Taking time off work for family reasons
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The time off rigths for working parents provide a number of opportunities for leave.
Working parents can make use of a number of different rights to take time off work to help with childcare and family responsibilities.
What are working parents’ rights to time off work?
The types of family leave available include:-
- maternity leave – for mothers/birthing parents to take paid leave before and after having a child
- paternity leave – for parents to take paid leave when a partner is having a baby
- adoption leave – similar to maternity (but for legal adoption)
- parental leave – allows parents to take unpaid leave
- emergency leave – time off in an emergency involving a dependant
All employees can also request flexible working.
Can you take time off work for family reasons?
Yes! There are lots of different types of leave – some paid, some unpaid – that can be used by working parents. Mothers can take maternity leave when they have a baby. One parent can take adoption leave after adopting. Fathers/partners can take paternity leave after the birth of a baby or after adoption. All employees are entitled to unpaid time off to deal with an emergency involving a dependant. All parents are entitled to 18 weeks’ unpaid parental leave, per parent, per child, until the child reaches age 18.
How long is parental leave?
Every employee parent with more than one year’s employment is entitled to take up to 18 weeks’ parental leave at any point up to the child’s 18th birthday. The 18 weeks is per parent, per child. It must be taken in blocks of one week, unless the child is disabled, in which case it can be taken in single days. No more than 4 weeks’ parental leave can be taken in a year.
Can my employer refuse parental leave?
Employers can’t refuse parental leave requests, but they can postpone your parental leave for up to six months if your absence would disrupt work at the time you’ve requested to take off.
What is shared parental leave?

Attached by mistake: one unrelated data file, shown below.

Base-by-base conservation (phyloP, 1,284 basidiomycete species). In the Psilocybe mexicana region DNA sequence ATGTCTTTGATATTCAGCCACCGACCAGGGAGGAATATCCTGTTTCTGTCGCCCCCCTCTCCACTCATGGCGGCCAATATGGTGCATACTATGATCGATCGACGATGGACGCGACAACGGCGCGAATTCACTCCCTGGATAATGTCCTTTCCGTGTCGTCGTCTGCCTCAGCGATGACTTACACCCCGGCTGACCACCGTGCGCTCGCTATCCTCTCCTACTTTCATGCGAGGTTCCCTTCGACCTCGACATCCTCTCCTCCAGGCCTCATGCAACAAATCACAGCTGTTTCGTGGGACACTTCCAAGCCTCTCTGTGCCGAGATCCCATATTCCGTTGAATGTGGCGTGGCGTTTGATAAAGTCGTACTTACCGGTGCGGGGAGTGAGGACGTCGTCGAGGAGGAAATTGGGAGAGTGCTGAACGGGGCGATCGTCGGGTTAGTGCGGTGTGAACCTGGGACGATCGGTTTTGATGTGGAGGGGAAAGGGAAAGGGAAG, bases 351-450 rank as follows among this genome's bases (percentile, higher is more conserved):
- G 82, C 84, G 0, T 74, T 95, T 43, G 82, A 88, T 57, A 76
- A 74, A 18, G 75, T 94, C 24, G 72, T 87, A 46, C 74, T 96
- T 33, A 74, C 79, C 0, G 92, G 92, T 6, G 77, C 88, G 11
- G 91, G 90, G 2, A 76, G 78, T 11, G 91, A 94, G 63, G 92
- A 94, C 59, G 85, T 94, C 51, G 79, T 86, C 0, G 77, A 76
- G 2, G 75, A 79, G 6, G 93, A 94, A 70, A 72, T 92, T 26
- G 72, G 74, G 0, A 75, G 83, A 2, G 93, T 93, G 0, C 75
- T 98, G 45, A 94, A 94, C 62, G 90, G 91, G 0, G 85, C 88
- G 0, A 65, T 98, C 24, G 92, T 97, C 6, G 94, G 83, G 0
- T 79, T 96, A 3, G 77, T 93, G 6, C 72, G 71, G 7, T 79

Shared parental leave is different to parental leave. Shared parental leave enables working parents to share the period that would otherwise be used by the mother’s maternity leave, meaning the father/partner can take up to 50 weeks’ shared parental leave and they can share 50 weeks of the 52 week maternity leave period the mother could otherwise take. Similarly, adopters can share the adoption leave period by opting to take shared parental leave.
The idea is that it gives working parents more flexibility over who takes on the childcare, but it hasn’t had much take up since its introduction. The regime is fairly complicated.
Some forms of ‘family leave’ may be paid, and others may be unpaid.
Can both parents be on shared parental leave at the same time?
Apart from the first two weeks following birth (or the first two weeks after adoption), the whole of the maternity/adoption leave period can be shared. So, if 10 weeks’ maternity leave are taken, the remaining 42 weeks can be shared between the mother/main adopter and the father/partner/second adopter.
That means one or other parent can be on shared parental leave for a total of 42 weeks, swapping periodically. Or, both parents can be on shared parental leave together, for say 15 of those 42 weeks, leaving another 12 weeks for one or other parent to take after the other has returned to work. As we said above, it is fairly complicated!
Do you get paid for shared parental leave?
In line with maternity leave and adoption leave, 37 weeks of shared parental leave is paid – it’s 37 not 39 weeks because you can’t swap the first two weeks’ after birth/adoption, meaning that the statutory pay is paid for the same total of 39 weeks for all these types of leave.
Can I take time off work if my child is ill?
All employees are entitled to take time off work to deal with an emergency involving a dependant. The right is to a reasonable amount of unpaid time off. This type of time off can be taken where, for instance, your childcare arrangements are unexpectedly disrupted, or someone who depends on you needs your assistance.
A “reasonable” amount of time off usually means, in this context, a day or two – enough time to make alternative arrangements. If it isn’t possible, you’d usually be expected to move onto another form of leave, such as annual leave, or compassionate leave.
What about maternity, paternity and adoption leave, and flexible working?
Take a look around our website for more information on these types of leave for working parents.
Need more help?
If you need more help with the subjects covered here then do reach out to our expert online employment law solicitors. You can email us at firstname.lastname@example.org or call 03300 020 863
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